"Oh, I am sorry!""I can't share your sorrow," replied Janet. "If her punishment, whatever it is, deprives us of her charming society for a few days, it will be a boon to the entire school. I noticed that she was absent from dinner, and I will own I have not had a pleasanter meal for some time."
She used this tongue most frequently on Bridget O'Hara, but for the first time she was met by a wondering, puzzled, good-humored, and non-comprehending gaze."May I go with the others?" asked Miss O'Hara.Dorothy pulled an envelope out of her pocket. Olive searched into the recesses of hers to hunt up a lead pencil, and Janet continued to speak in her tranquil, round tones.
Rummy playing trick
"Go on; tell us quickly what you did with the candle, Biddy!" cried little Violet, pulling her new friend by the arm.
"Earn it—how? Do you mean pay extra for it? Oh, that can be easily managed—I'll write to papa at once. He has heaps of money, even though he is Irish, and he can deny me nothing. He's paying lots more for me than most of the girls' fathers pay for them. That's why I have a room to myself, and why I am to have riding lessons, and a whole heap of things. But I mean to share all my little comforts with you, you darling. Oh, if the cupboard is to be bought, I'll soon have one. Now let us sit in this cosy, deep seat in the window, and put our arms round one another and talk." The great clock in the stable struck nine.There was a sound, a commotion. Several steps were heard; eager voices were raised in expostulation and distress.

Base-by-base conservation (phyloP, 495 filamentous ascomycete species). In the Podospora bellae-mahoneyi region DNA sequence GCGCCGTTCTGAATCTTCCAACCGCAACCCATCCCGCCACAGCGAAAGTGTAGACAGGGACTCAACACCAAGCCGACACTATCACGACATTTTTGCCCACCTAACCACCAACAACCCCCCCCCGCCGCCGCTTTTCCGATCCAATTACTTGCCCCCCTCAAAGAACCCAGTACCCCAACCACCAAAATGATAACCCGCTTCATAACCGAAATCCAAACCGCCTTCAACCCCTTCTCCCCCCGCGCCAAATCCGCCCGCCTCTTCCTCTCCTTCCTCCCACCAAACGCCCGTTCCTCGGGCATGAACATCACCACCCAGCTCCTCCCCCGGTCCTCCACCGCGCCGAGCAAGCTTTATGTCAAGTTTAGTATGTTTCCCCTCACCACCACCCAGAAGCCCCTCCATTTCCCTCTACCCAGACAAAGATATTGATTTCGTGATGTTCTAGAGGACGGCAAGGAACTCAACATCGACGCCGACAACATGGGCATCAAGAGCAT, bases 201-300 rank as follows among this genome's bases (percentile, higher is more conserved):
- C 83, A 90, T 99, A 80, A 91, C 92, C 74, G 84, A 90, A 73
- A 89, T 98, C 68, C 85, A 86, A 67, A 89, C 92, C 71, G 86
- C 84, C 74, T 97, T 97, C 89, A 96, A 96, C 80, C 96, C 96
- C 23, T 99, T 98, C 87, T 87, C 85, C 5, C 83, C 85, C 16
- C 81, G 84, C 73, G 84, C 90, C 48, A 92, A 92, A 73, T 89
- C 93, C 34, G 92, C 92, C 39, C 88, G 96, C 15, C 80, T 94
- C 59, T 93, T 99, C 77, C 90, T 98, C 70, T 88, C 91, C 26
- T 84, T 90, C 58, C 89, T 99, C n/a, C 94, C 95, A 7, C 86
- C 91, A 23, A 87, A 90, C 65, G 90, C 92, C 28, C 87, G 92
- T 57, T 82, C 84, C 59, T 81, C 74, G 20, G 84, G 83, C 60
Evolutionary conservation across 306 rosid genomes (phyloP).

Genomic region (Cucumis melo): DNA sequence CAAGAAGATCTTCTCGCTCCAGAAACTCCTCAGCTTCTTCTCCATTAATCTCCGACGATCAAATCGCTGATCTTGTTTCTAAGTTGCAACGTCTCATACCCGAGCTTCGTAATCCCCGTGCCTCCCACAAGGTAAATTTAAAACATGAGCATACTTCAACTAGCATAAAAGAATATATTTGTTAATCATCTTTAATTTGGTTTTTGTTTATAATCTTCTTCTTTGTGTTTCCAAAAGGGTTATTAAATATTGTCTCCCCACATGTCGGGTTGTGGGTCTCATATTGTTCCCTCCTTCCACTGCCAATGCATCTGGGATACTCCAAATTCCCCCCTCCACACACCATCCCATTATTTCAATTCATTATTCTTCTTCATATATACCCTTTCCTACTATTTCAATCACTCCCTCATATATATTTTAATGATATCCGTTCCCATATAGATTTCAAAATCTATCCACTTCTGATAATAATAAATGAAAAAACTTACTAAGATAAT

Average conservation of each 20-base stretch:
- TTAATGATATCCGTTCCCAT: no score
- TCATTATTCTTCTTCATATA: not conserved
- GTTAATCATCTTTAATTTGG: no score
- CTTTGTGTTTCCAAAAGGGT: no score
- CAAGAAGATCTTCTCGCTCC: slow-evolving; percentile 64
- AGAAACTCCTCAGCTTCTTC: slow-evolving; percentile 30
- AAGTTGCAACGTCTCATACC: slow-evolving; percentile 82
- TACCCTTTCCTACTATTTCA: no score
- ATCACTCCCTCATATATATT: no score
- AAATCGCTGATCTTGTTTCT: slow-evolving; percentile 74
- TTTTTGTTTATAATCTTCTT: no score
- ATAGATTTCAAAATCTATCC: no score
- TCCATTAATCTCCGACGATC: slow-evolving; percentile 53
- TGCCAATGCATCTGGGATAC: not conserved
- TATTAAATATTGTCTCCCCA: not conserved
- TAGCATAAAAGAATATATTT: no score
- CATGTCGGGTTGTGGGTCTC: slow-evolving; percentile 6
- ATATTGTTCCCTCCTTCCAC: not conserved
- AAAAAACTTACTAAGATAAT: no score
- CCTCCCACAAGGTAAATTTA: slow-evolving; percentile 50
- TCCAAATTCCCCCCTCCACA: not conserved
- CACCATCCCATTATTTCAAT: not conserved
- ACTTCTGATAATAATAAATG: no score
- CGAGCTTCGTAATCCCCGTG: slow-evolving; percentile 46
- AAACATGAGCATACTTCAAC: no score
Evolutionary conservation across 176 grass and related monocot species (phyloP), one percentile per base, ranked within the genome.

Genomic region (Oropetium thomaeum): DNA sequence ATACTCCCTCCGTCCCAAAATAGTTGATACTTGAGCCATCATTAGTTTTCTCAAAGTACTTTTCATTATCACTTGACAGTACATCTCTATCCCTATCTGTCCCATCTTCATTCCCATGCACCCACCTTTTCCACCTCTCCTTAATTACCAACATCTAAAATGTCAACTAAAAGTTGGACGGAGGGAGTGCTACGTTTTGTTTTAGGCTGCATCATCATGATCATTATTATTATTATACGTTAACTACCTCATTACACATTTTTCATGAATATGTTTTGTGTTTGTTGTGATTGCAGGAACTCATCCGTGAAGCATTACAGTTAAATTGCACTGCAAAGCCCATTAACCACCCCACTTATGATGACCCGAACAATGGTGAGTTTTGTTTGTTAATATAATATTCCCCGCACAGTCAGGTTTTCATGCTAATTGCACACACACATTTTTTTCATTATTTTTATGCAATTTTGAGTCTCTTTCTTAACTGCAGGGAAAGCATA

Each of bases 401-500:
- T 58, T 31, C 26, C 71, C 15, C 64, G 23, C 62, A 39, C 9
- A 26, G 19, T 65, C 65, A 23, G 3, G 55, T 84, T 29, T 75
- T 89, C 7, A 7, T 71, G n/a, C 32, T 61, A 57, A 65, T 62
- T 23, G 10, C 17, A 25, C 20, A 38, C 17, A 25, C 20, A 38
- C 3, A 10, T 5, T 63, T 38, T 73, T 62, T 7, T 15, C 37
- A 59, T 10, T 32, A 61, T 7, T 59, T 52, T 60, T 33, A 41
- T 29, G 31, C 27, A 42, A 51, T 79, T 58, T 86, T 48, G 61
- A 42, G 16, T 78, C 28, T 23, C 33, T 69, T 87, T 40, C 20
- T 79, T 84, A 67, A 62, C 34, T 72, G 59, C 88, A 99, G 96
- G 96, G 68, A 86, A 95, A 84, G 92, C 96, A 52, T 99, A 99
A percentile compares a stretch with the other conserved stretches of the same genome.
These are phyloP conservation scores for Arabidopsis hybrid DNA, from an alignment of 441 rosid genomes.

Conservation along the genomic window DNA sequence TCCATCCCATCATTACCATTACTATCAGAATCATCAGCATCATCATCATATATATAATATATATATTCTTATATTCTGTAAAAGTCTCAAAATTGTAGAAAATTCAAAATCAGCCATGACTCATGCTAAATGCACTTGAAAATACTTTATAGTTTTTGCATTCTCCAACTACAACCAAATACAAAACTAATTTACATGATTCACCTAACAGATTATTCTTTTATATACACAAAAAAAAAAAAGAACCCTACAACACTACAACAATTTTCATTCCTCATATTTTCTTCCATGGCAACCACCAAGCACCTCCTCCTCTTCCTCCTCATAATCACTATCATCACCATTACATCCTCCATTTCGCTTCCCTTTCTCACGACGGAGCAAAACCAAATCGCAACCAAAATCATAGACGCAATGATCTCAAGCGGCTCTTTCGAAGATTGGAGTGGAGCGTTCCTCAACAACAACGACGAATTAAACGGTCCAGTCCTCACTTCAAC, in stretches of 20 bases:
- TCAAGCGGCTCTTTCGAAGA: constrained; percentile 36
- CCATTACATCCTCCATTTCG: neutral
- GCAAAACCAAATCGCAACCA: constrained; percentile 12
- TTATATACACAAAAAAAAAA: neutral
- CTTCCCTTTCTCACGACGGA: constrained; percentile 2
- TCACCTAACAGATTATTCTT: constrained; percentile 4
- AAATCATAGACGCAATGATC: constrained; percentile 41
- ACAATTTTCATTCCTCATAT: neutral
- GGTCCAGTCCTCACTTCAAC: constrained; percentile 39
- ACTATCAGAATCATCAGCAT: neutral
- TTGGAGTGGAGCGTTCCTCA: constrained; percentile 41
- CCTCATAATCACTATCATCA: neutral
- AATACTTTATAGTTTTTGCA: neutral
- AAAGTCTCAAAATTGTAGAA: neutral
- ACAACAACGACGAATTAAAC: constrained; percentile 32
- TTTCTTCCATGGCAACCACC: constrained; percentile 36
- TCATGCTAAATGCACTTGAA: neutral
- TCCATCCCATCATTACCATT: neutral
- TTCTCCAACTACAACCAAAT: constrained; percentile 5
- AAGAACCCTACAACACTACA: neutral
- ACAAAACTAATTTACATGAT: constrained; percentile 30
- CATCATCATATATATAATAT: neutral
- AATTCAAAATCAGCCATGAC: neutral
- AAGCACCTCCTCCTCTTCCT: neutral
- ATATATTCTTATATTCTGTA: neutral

"I'm very busy, Olive; I wish you'd go away!""Here you are," exclaimed the two pairs of lips eagerly.
"But your castle isn't half a mile big," said Katie, another small girl. "And you did say your father lived there with you, and, of course, there must have been some servants."
"Nothing," replied Janet. "I—I—shall I run out to the front, Mrs. Freeman, and listen if I can hear the carriage? You can hear it a very long way off from the brow of the hill."
"Let's run down the road, then, and give her a welcome," said Bridget. "In Ireland we'd take the horses off the carriage, and draw her home ourselves. Of course, we can't do that, but we might go to meet her, waving branches of trees, and we might raise a hearty shout when we saw her coming. Come along, girls—what a lark! I'll show you how we do this sort of thing in old Ireland! Come! we'll cut down boughs as we go along. Come! be quick, be quick!"